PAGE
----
#Opinion

Why Do So Many Women Want A Big Fat Indian Wedding?

big fat indian wedding, delhi weddings
Big fat Indian weddings: most everyone knows of them, many dream of them, some want them, few get them, and only a rare handful loathe them.

None can be blamed for their perspectives, however polar they may be. Because the desi grand-event in question is a phenomenon that evades any easy definitions. It has the potential to both put up a big show and elicit even bigger reactions. (And burn the biggest hole in one’s humble pockets.)

But for all that they demand, do big fat Indian weddings give anything back?

Of course, what a silly question, you may think. There is so much these weddings give back. Unlimited plates of gourmet food that will take a week to digest. Millions of photo-ops and dance-offs in designer lehengas to live out your Yeh Jawaani Hai Deewani fantasies. For aunties, a live exhibition to judge low-cut blouses and go full Sima Taparia. An instant social status lift for the host family.

Let me rephrase. Are big fat Indian weddings giving anything back of enduring value? Anything that guarantees the happiness and equality of the newlywed couple post shaadi shenanigans? Something beyond obscene bills, which, by the way, will be largely paid off by the girl’s family? Any real, memorable moments not tailored for the camera that will see the couple through on their journey of love?

Arguments in favour of extravagant weddings, especially for people whose paychecks can’t afford them but an aching obsession compels them to, are sparse and for a large part of Indians, far-flung. Why then do so many women still dream of them?

Time To Relax The Obsession With Big Fat Indian Weddings?

We asked you about it here. The answers were vibrant and pertinent. One user wrote, “I want my own big fat company!! Not a wedding!!” Another user said, “The idea of “bachpan se har ladki ka sapna” has been romanticised by Bollywood. To seek validation. To show off. Honestly it has been made too big a deal of IMHO.” A third response read, “I once told my mom that I don’t want a big fat wedding I just want few family members without any drama then she said if we don’t invite people, they may think that we are lack in money.” 

All of these hold some semblance of truth. As against financial independence and employment, a woman is conditioned from a young age to prepare to get “settled” and nurture a home her working husband will own one day. Parents of women, prominent stakeholders in their lives, impose the pressure of social acceptability on them. And then, a lot of those women who succumb to it, look at marriage as an inevitability. So then why not go out in a blaze of glory on the wedding day by going over the top with celebrations as compensation? they may be thinking.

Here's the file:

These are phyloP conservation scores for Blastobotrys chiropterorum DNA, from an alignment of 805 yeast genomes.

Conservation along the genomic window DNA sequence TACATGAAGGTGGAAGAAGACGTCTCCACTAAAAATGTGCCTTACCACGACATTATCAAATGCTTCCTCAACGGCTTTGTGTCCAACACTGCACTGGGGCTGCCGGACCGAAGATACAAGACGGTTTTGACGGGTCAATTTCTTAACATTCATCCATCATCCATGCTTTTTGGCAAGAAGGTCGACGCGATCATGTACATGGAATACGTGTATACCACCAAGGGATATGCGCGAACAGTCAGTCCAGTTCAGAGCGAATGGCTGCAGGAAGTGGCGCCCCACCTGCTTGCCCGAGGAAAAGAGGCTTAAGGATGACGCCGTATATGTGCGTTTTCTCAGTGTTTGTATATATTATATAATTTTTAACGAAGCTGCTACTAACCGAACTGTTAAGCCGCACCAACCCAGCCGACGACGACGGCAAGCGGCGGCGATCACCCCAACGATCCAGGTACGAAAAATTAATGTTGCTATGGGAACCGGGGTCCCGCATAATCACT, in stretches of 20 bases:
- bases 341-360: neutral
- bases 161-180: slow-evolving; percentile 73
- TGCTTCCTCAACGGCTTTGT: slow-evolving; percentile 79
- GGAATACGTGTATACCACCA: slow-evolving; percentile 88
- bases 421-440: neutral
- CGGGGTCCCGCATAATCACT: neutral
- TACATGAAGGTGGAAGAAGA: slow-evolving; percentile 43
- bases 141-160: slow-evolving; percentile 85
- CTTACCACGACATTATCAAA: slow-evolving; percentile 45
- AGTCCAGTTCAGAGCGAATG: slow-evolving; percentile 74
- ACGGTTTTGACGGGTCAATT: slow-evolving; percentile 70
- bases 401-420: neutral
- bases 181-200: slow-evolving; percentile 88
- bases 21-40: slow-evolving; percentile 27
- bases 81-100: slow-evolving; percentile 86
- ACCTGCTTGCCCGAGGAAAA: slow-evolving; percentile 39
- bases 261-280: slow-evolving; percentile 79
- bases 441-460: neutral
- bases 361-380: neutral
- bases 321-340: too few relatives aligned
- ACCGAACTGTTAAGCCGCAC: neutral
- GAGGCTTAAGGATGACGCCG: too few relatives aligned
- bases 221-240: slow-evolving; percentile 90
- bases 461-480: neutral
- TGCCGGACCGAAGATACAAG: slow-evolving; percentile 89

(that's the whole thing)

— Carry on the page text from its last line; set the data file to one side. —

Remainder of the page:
Will big bills guarantee a happily-ever-after?

For parents who don’t carry the Ambani surname, this pressure can often be double-edged. Where some give in to societal and familial pressures of overspending to preserve reputation, others find themselves buckling under their daughters’ unrelenting demands of a Sabyasachi lehenga and palatial D-day arrangements.

Then there is our forever-glitzy, unreally sanitised entertainment world that has, over the years, developed expertise in peddling an illusion of perfect weddings and marriages through film and television. This is perhaps the biggest defaulter, telling women that a wedding without any show shaa is no wedding at all. So as long as impractical aspirations gift-wrapped through shows like Made in Heaven or films like Shaandaar titillate audiences, women will be fooled into overreaching for dreams they didn’t have in the first place.

A video went viral, some weeks ago, of a dazzling wedding lit up with a firework show. The claim it carried of every girl wanting a “dream wedding” like that was immediately shut down by women with valid criticism and sharp humour. Besides the sweeping generalisation, the obvious environmental tragedy in the video did not go missed. An opinion on it here.

It’s clear – not all women today are down with the idea of big fat Indian weddings. Neither does everyone dreams of a WWE-like fireworks entry nor do girls restrict themselves to traditional wedding ideas when so many low-fuss, eco-friendly alternatives are available. Court marriages, a quiet getaway, a close-knit holiday – the options are plenty, and very possible, as the pandemic with its quirky celebrations has shown.

The labels stacking all women under the same tag of lavish wedding enthusiasts, therefore, needs to go. And to the women who genuinely harbour that enthusiasm, well, what does one say except you know best?

Views expressed are the author’s own.